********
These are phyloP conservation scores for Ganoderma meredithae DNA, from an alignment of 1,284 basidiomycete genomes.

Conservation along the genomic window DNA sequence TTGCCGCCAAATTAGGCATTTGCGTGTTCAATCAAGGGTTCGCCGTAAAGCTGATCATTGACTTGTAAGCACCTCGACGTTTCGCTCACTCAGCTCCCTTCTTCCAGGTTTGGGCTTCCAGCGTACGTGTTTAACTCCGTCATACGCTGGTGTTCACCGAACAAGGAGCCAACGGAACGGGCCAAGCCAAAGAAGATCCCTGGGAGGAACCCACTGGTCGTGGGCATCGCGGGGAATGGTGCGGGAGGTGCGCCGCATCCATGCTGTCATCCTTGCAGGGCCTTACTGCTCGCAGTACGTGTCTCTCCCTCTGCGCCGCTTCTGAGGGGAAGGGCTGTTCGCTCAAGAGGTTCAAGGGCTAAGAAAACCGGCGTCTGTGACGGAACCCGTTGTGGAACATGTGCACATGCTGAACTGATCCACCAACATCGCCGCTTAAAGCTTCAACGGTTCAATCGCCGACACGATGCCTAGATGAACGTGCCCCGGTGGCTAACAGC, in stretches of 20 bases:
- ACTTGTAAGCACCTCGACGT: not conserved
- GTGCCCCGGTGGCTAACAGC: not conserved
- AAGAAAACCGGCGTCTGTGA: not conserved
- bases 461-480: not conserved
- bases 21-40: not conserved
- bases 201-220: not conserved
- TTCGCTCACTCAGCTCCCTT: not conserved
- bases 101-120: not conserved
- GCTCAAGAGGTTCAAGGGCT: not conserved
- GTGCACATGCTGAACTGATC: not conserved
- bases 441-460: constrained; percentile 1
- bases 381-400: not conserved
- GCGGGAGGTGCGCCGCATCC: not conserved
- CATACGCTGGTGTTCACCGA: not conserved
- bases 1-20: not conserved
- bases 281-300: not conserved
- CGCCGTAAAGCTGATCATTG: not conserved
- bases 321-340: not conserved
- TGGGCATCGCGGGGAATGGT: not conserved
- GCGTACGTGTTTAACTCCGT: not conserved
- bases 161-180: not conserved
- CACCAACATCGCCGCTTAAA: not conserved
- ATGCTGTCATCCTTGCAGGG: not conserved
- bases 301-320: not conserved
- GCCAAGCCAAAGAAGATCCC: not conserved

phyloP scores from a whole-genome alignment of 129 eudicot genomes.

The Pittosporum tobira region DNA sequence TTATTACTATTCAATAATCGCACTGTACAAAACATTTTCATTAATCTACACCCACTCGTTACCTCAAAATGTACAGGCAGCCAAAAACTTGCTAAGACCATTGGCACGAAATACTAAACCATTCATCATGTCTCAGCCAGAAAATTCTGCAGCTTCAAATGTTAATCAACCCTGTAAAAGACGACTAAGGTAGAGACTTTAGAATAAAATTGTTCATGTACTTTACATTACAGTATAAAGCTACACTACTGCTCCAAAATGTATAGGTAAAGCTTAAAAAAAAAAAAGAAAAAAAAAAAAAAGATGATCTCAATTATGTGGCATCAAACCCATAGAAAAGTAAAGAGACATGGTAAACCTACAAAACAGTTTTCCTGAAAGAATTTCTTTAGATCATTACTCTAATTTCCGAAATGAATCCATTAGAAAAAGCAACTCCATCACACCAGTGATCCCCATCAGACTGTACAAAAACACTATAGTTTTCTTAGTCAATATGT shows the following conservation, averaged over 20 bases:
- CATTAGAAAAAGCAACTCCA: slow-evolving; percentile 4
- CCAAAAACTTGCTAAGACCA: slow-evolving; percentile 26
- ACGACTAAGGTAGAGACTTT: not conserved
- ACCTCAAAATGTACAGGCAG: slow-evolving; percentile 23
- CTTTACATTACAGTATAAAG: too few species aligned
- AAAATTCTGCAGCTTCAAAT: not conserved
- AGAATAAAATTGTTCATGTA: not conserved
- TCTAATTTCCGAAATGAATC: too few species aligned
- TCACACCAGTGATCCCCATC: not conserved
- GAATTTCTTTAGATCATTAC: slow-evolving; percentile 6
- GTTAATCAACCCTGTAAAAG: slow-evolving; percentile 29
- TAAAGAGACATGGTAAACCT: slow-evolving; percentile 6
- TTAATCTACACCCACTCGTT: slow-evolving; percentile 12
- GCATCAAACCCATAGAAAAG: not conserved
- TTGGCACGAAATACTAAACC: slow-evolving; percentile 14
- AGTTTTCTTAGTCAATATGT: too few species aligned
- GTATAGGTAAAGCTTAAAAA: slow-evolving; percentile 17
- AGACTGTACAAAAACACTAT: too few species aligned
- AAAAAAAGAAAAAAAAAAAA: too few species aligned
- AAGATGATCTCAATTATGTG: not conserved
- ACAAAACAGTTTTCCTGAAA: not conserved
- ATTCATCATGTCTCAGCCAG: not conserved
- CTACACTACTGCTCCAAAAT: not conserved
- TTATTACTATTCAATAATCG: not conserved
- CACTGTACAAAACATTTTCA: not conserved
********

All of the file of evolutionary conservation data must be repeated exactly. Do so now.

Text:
These are phyloP conservation scores for Ganoderma meredithae DNA, from an alignment of 1,284 basidiomycete genomes.

Conservation along the genomic window DNA sequence TTGCCGCCAAATTAGGCATTTGCGTGTTCAATCAAGGGTTCGCCGTAAAGCTGATCATTGACTTGTAAGCACCTCGACGTTTCGCTCACTCAGCTCCCTTCTTCCAGGTTTGGGCTTCCAGCGTACGTGTTTAACTCCGTCATACGCTGGTGTTCACCGAACAAGGAGCCAACGGAACGGGCCAAGCCAAAGAAGATCCCTGGGAGGAACCCACTGGTCGTGGGCATCGCGGGGAATGGTGCGGGAGGTGCGCCGCATCCATGCTGTCATCCTTGCAGGGCCTTACTGCTCGCAGTACGTGTCTCTCCCTCTGCGCCGCTTCTGAGGGGAAGGGCTGTTCGCTCAAGAGGTTCAAGGGCTAAGAAAACCGGCGTCTGTGACGGAACCCGTTGTGGAACATGTGCACATGCTGAACTGATCCACCAACATCGCCGCTTAAAGCTTCAACGGTTCAATCGCCGACACGATGCCTAGATGAACGTGCCCCGGTGGCTAACAGC, in stretches of 20 bases:
- ACTTGTAAGCACCTCGACGT: not conserved
- GTGCCCCGGTGGCTAACAGC: not conserved
- AAGAAAACCGGCGTCTGTGA: not conserved
- bases 461-480: not conserved
- bases 21-40: not conserved
- bases 201-220: not conserved
- TTCGCTCACTCAGCTCCCTT: not conserved
- bases 101-120: not conserved
- GCTCAAGAGGTTCAAGGGCT: not conserved
- GTGCACATGCTGAACTGATC: not conserved
- bases 441-460: constrained; percentile 1
- bases 381-400: not conserved
- GCGGGAGGTGCGCCGCATCC: not conserved
- CATACGCTGGTGTTCACCGA: not conserved
- bases 1-20: not conserved
- bases 281-300: not conserved
- CGCCGTAAAGCTGATCATTG: not conserved
- bases 321-340: not conserved
- TGGGCATCGCGGGGAATGGT: not conserved
- GCGTACGTGTTTAACTCCGT: not conserved
- bases 161-180: not conserved
- CACCAACATCGCCGCTTAAA: not conserved
- ATGCTGTCATCCTTGCAGGG: not conserved
- bases 301-320: not conserved
- GCCAAGCCAAAGAAGATCCC: not conserved

phyloP scores from a whole-genome alignment of 129 eudicot genomes.

The Pittosporum tobira region DNA sequence TTATTACTATTCAATAATCGCACTGTACAAAACATTTTCATTAATCTACACCCACTCGTTACCTCAAAATGTACAGGCAGCCAAAAACTTGCTAAGACCATTGGCACGAAATACTAAACCATTCATCATGTCTCAGCCAGAAAATTCTGCAGCTTCAAATGTTAATCAACCCTGTAAAAGACGACTAAGGTAGAGACTTTAGAATAAAATTGTTCATGTACTTTACATTACAGTATAAAGCTACACTACTGCTCCAAAATGTATAGGTAAAGCTTAAAAAAAAAAAAGAAAAAAAAAAAAAAGATGATCTCAATTATGTGGCATCAAACCCATAGAAAAGTAAAGAGACATGGTAAACCTACAAAACAGTTTTCCTGAAAGAATTTCTTTAGATCATTACTCTAATTTCCGAAATGAATCCATTAGAAAAAGCAACTCCATCACACCAGTGATCCCCATCAGACTGTACAAAAACACTATAGTTTTCTTAGTCAATATGT shows the following conservation, averaged over 20 bases:
- CATTAGAAAAAGCAACTCCA: slow-evolving; percentile 4
- CCAAAAACTTGCTAAGACCA: slow-evolving; percentile 26
- ACGACTAAGGTAGAGACTTT: not conserved
- ACCTCAAAATGTACAGGCAG: slow-evolving; percentile 23
- CTTTACATTACAGTATAAAG: too few species aligned
- AAAATTCTGCAGCTTCAAAT: not conserved
- AGAATAAAATTGTTCATGTA: not conserved
- TCTAATTTCCGAAATGAATC: too few species aligned
- TCACACCAGTGATCCCCATC: not conserved
- GAATTTCTTTAGATCATTAC: slow-evolving; percentile 6
- GTTAATCAACCCTGTAAAAG: slow-evolving; percentile 29
- TAAAGAGACATGGTAAACCT: slow-evolving; percentile 6
- TTAATCTACACCCACTCGTT: slow-evolving; percentile 12
- GCATCAAACCCATAGAAAAG: not conserved
- TTGGCACGAAATACTAAACC: slow-evolving; percentile 14
- AGTTTTCTTAGTCAATATGT: too few species aligned
- GTATAGGTAAAGCTTAAAAA: slow-evolving; percentile 17
- AGACTGTACAAAAACACTAT: too few species aligned
- AAAAAAAGAAAAAAAAAAAA: too few species aligned
- AAGATGATCTCAATTATGTG: not conserved
- ACAAAACAGTTTTCCTGAAA: not conserved
- ATTCATCATGTCTCAGCCAG: not conserved
- CTACACTACTGCTCCAAAAT: not conserved
- TTATTACTATTCAATAATCG: not conserved
- CACTGTACAAAACATTTTCA: not conserved